• Darunavir and ritonavir are metabolized by CYP3A. Drugs that induce CYP3A activity would be expected to increase the clearance of darunavir and ritonavir, resulting in lowered plasma concentrations of darunavir and ritonavir. Co-administration of darunavir and ritonavir and other drugs that inhibit CYP3A may decrease the clearance of darunavir and ritonavir and may result in increased plasma concentrations of darunavir and ritonavir.
  • Drug interaction studies were performed with darunavir and other drugs likely to be co-administered and some drugs commonly used as probes for pharmacokinetic interactions. The effects of co-administration of darunavir on the AUC, Cmax, and Cmin values are summarized in Table 14 (effect of other drugs on darunavir) and Table 15 (effect of darunavir on other drugs).
  • Several interaction studies have been performed with a dose other than the recommended dose of the co-administered drug or darunavir; however, the results are applicable to the recommended dose of the co-administered drug and/or darunavir.
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Microbiology
  • Mechanism of Action
  • Darunavir is an inhibitor of the HIV-1 protease. It selectively inhibits the cleavage of HIV-1 encoded Gag-Pol polyproteins in infected cells, thereby preventing the formation of mature virus particles.
  • Antiviral Activity
  • Darunavir exhibits activity against laboratory strains and clinical isolates of HIV-1 and laboratory strains of HIV-2 in acutely infected T-cell lines, human peripheral blood mononuclear cells and human monocytes/macrophages with median EC50 values ranging from 1.2 to 8.5 nM (0.7 to 5.0 ng/mL). Darunavir demonstrates antiviral activity in cell culture against a broad panel of HIV-1 group M (A, B, C, D, E, F, G), and group O primary isolates with EC50 values ranging from less than 0.1 to 4.3 nM. The EC50 value of darunavir increases by a median factor of 5.4 in the presence of human serum. Darunavir did not show antagonism when studied in combination with the PIs amprenavir, atazanavir, indinavir, lopinavir, nelfinavir, ritonavir, saquinavir, or tipranavir, the N(t)RTIs abacavir, didanosine, emtricitabine, lamivudine, stavudine, tenofovir, zalcitabine, or zidovudine, the NNRTIs delavirdine, rilpivirine, efavirenz, etravirine, or nevirapine, and the fusion inhibitor enfuvirtide.
  • Resistance
  • Cell Culture: HIV-1 isolates with a decreased susceptibility to darunavir have been selected in cell culture and obtained from subjects treated with darunavir/ritonavir. Darunavir-resistant virus derived in cell culture from wild-type HIV-1 had 21- to 88-fold decreased susceptibility to darunavir and developed 2 to 4 of the following amino acid substitutions S37D, R41E/T, K55Q, H69Q, K70E, T74S, V77I, or I85V in the protease. Selection in cell culture of darunavir resistant HIV-1 from nine HIV-1 strains harboring multiple PI resistance-associated mutations resulted in the overall emergence of 22 mutations in the protease gene, coding for amino acid substitutions L10F, V11I, I13V, I15V, G16E, L23I, V32I, L33F, S37N, M46I, I47V, I50V, F53L, L63P, A71V, G73S, L76V, V82I, I84V, T91A/S, and Q92R, of which L10F, V32I, L33F, S37N, M46I, I47V, I50V, L63P, A71V, and I84V were the most prevalent. These darunavir-resistant viruses had at least eight protease substitutions and exhibited 50- to 641-fold decreases in darunavir susceptibility with final EC50 values ranging from 125 nM to 3461 nM.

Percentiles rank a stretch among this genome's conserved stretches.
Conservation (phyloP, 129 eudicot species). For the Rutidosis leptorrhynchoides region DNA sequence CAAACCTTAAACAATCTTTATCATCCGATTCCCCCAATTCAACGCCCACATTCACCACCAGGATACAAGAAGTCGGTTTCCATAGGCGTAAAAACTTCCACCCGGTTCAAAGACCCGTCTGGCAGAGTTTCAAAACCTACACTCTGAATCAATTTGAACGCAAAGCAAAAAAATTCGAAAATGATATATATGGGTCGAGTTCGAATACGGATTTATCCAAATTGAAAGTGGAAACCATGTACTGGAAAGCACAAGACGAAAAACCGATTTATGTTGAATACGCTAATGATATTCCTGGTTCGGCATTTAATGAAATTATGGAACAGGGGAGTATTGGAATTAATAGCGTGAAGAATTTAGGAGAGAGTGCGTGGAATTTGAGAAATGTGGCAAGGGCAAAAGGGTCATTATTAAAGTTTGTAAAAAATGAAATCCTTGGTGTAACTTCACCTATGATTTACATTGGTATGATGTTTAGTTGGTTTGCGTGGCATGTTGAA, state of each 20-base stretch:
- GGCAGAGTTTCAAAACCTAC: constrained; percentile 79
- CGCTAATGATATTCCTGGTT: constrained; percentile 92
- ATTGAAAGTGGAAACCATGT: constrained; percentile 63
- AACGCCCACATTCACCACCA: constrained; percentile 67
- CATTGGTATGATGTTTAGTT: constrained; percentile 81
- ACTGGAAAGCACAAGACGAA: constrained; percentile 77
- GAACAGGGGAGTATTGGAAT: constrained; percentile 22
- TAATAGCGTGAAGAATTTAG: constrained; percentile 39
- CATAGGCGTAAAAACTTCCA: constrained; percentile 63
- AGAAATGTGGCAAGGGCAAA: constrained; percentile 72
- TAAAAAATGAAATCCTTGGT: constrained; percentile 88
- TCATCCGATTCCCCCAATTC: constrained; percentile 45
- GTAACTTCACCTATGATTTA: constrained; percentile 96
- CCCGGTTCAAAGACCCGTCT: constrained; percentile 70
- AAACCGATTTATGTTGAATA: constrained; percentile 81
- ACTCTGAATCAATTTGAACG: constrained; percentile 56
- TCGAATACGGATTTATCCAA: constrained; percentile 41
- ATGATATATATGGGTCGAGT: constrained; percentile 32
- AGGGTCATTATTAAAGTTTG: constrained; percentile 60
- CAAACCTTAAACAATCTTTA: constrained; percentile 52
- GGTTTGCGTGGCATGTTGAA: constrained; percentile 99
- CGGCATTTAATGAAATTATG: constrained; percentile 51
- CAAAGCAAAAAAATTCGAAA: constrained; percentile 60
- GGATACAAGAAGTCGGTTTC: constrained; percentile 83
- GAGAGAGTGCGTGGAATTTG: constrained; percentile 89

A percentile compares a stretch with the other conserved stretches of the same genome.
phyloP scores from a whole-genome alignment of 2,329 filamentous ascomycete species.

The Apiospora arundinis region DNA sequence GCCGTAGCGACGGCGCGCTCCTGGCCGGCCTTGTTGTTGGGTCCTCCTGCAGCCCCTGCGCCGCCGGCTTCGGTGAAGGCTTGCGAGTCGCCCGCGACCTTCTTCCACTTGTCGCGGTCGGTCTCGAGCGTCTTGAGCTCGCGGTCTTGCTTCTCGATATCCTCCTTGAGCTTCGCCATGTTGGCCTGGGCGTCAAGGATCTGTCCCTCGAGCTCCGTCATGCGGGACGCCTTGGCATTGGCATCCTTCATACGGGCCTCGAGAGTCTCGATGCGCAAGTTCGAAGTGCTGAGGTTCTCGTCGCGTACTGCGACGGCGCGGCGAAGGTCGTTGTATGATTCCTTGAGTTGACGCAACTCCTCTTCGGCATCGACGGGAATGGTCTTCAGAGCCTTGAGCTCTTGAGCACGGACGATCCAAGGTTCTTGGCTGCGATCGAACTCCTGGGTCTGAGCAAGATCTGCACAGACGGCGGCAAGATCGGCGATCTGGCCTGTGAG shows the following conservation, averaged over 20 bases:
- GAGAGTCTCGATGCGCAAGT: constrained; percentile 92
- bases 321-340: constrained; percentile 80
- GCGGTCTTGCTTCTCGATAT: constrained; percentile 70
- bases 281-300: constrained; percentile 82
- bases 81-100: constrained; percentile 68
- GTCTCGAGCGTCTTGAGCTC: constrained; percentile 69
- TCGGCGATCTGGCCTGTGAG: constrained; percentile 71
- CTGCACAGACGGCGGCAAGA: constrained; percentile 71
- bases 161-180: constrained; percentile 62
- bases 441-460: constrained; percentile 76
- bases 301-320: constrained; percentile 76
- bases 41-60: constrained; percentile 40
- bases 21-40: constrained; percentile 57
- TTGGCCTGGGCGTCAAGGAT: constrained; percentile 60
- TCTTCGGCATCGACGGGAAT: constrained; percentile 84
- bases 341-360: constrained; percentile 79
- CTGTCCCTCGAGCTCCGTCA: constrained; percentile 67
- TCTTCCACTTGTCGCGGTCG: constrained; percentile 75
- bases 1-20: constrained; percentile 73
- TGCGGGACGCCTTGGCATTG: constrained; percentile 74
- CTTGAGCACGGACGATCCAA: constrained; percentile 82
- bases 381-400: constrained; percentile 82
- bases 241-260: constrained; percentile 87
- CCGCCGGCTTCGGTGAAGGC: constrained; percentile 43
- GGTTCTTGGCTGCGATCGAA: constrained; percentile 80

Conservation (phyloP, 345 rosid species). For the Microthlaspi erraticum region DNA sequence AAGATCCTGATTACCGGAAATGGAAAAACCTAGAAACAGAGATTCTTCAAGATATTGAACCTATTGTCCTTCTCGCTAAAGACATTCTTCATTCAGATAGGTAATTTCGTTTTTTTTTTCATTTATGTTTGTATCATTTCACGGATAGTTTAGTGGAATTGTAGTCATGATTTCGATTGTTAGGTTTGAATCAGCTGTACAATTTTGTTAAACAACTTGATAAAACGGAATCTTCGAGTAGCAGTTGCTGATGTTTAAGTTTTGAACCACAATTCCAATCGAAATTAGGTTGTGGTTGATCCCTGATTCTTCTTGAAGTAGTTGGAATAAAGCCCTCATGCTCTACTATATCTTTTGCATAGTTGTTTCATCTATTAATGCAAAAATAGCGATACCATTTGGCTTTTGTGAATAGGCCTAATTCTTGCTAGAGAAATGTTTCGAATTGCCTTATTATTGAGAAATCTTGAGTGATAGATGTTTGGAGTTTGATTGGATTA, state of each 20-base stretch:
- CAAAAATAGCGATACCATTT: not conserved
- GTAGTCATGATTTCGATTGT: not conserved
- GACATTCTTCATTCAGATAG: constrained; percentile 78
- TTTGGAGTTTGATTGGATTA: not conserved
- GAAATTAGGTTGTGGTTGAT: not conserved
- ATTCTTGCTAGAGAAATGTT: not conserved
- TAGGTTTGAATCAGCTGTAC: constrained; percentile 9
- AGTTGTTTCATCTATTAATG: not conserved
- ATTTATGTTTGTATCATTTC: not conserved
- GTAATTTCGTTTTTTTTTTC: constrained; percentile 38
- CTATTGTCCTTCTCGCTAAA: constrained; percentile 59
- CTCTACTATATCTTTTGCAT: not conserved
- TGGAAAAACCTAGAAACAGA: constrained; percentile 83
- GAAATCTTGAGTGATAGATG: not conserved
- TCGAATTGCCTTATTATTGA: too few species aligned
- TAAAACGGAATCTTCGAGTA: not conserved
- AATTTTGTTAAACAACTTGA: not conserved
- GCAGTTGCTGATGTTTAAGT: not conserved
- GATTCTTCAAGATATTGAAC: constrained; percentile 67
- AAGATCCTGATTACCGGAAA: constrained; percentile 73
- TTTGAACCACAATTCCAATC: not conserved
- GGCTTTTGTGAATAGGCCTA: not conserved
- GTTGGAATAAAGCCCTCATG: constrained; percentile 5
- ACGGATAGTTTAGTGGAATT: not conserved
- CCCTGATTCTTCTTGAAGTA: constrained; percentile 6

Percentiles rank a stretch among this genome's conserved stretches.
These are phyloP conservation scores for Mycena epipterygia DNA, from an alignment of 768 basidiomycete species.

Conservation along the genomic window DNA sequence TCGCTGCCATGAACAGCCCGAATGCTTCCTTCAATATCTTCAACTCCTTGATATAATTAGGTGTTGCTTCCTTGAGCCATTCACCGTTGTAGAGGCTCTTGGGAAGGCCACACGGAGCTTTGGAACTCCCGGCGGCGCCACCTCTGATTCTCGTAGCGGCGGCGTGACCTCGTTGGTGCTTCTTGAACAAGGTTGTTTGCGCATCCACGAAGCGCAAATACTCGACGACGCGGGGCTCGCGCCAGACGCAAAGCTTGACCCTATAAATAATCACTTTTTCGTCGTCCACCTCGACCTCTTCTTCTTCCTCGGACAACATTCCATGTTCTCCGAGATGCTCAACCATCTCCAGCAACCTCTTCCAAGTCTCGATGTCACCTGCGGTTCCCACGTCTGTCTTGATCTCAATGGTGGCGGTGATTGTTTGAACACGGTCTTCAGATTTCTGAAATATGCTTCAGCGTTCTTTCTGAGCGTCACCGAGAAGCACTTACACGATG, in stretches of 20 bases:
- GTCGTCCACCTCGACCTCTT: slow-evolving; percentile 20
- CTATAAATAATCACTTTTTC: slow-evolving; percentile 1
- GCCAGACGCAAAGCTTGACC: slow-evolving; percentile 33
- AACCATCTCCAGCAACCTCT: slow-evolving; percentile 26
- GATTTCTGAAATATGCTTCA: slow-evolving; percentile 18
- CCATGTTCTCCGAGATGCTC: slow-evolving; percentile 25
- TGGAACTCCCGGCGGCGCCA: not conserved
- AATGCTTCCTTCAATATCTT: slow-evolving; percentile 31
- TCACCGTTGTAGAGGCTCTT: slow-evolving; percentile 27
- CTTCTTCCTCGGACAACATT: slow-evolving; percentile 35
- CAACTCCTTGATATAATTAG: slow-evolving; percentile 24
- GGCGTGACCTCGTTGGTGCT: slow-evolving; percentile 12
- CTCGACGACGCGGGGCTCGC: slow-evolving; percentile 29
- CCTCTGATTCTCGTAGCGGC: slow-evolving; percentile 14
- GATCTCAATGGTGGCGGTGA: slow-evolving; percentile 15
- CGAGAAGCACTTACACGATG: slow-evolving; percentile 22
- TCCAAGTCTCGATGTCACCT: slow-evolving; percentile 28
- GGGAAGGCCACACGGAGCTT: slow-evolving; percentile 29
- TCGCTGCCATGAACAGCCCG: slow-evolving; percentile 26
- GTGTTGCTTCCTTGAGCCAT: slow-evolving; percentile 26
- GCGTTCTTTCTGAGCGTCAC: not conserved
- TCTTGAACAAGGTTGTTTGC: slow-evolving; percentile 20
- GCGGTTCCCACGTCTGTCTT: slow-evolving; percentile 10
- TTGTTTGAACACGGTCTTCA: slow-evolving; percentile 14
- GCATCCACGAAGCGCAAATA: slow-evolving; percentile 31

• Clinical studies of Darunavir/ritonavir in treatment-experienced subjects: In a pooled analysis of the 600/100 mg Darunavir/ritonavir twice daily arms of Studies TMC114-C213, TMC114-C202, TMC114-C215, and the control arms of etravirine studies TMC125-C206 and TMC125-C216, the amino acid substitutions V32I and I54L or M developed most frequently on Darunavir/ritonavir in 41% and 25%, respectively, of the treatment-experienced subjects who experienced virologic failure, either by rebound or by never being suppressed (less than 50 copies/mL). Other substitutions that developed frequently in Darunavir/ritonavir virologic failure isolates occurred at amino acid positions V11I, I15V, L33F, I47V, I50V, and L89V. These amino acid substitutions were associated with decreased susceptibility to darunavir; 90% of the virologic failure isolates had a greater than 7-fold decrease in susceptibility to darunavir at failure. The median darunavir phenotype (fold change from reference) of the virologic failure isolates was 4.3-fold at baseline and 85-fold at failure. Amino acid substitutions were also observed in the protease cleavage sites in the Gag polyprotein of some Darunavir/ritonavir virologic failure isolates. In Study TMC114-C212 of treatment-experienced pediatric subjects, the amino acid substitutions V32I, I54L and L89M developed most frequently in virologic failures on Darunavir/ritonavir.